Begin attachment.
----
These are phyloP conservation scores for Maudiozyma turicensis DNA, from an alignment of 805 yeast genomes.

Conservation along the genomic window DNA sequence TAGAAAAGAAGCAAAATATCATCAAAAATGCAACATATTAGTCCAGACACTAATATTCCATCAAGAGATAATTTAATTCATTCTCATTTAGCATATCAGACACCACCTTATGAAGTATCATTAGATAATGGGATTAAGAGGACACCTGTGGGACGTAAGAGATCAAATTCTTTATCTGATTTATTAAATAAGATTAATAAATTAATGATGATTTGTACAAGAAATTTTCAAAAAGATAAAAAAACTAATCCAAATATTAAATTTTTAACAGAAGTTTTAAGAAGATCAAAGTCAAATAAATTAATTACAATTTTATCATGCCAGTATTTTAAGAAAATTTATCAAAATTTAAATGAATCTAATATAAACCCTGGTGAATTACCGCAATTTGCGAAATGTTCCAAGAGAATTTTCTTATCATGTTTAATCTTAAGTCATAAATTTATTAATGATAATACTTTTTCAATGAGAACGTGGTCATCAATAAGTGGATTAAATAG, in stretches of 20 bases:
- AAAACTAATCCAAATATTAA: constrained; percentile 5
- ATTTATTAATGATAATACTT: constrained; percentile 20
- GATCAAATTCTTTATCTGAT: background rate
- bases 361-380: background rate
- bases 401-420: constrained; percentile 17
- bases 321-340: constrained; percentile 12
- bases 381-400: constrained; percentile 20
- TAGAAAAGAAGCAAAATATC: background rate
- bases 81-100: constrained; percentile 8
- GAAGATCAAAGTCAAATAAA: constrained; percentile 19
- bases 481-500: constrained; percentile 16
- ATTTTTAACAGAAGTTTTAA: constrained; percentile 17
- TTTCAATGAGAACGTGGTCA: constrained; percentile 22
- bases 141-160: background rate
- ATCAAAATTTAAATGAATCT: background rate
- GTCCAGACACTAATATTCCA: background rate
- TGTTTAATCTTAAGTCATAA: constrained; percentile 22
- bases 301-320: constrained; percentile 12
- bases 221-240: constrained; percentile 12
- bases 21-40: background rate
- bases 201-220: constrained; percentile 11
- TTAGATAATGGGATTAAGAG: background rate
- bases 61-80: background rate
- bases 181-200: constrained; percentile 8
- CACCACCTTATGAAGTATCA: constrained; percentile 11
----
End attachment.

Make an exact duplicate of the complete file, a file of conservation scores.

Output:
These are phyloP conservation scores for Maudiozyma turicensis DNA, from an alignment of 805 yeast genomes.

Conservation along the genomic window DNA sequence TAGAAAAGAAGCAAAATATCATCAAAAATGCAACATATTAGTCCAGACACTAATATTCCATCAAGAGATAATTTAATTCATTCTCATTTAGCATATCAGACACCACCTTATGAAGTATCATTAGATAATGGGATTAAGAGGACACCTGTGGGACGTAAGAGATCAAATTCTTTATCTGATTTATTAAATAAGATTAATAAATTAATGATGATTTGTACAAGAAATTTTCAAAAAGATAAAAAAACTAATCCAAATATTAAATTTTTAACAGAAGTTTTAAGAAGATCAAAGTCAAATAAATTAATTACAATTTTATCATGCCAGTATTTTAAGAAAATTTATCAAAATTTAAATGAATCTAATATAAACCCTGGTGAATTACCGCAATTTGCGAAATGTTCCAAGAGAATTTTCTTATCATGTTTAATCTTAAGTCATAAATTTATTAATGATAATACTTTTTCAATGAGAACGTGGTCATCAATAAGTGGATTAAATAG, in stretches of 20 bases:
- AAAACTAATCCAAATATTAA: constrained; percentile 5
- ATTTATTAATGATAATACTT: constrained; percentile 20
- GATCAAATTCTTTATCTGAT: background rate
- bases 361-380: background rate
- bases 401-420: constrained; percentile 17
- bases 321-340: constrained; percentile 12
- bases 381-400: constrained; percentile 20
- TAGAAAAGAAGCAAAATATC: background rate
- bases 81-100: constrained; percentile 8
- GAAGATCAAAGTCAAATAAA: constrained; percentile 19
- bases 481-500: constrained; percentile 16
- ATTTTTAACAGAAGTTTTAA: constrained; percentile 17
- TTTCAATGAGAACGTGGTCA: constrained; percentile 22
- bases 141-160: background rate
- ATCAAAATTTAAATGAATCT: background rate
- GTCCAGACACTAATATTCCA: background rate
- TGTTTAATCTTAAGTCATAA: constrained; percentile 22
- bases 301-320: constrained; percentile 12
- bases 221-240: constrained; percentile 12
- bases 21-40: background rate
- bases 201-220: constrained; percentile 11
- TTAGATAATGGGATTAAGAG: background rate
- bases 61-80: background rate
- bases 181-200: constrained; percentile 8
- CACCACCTTATGAAGTATCA: constrained; percentile 11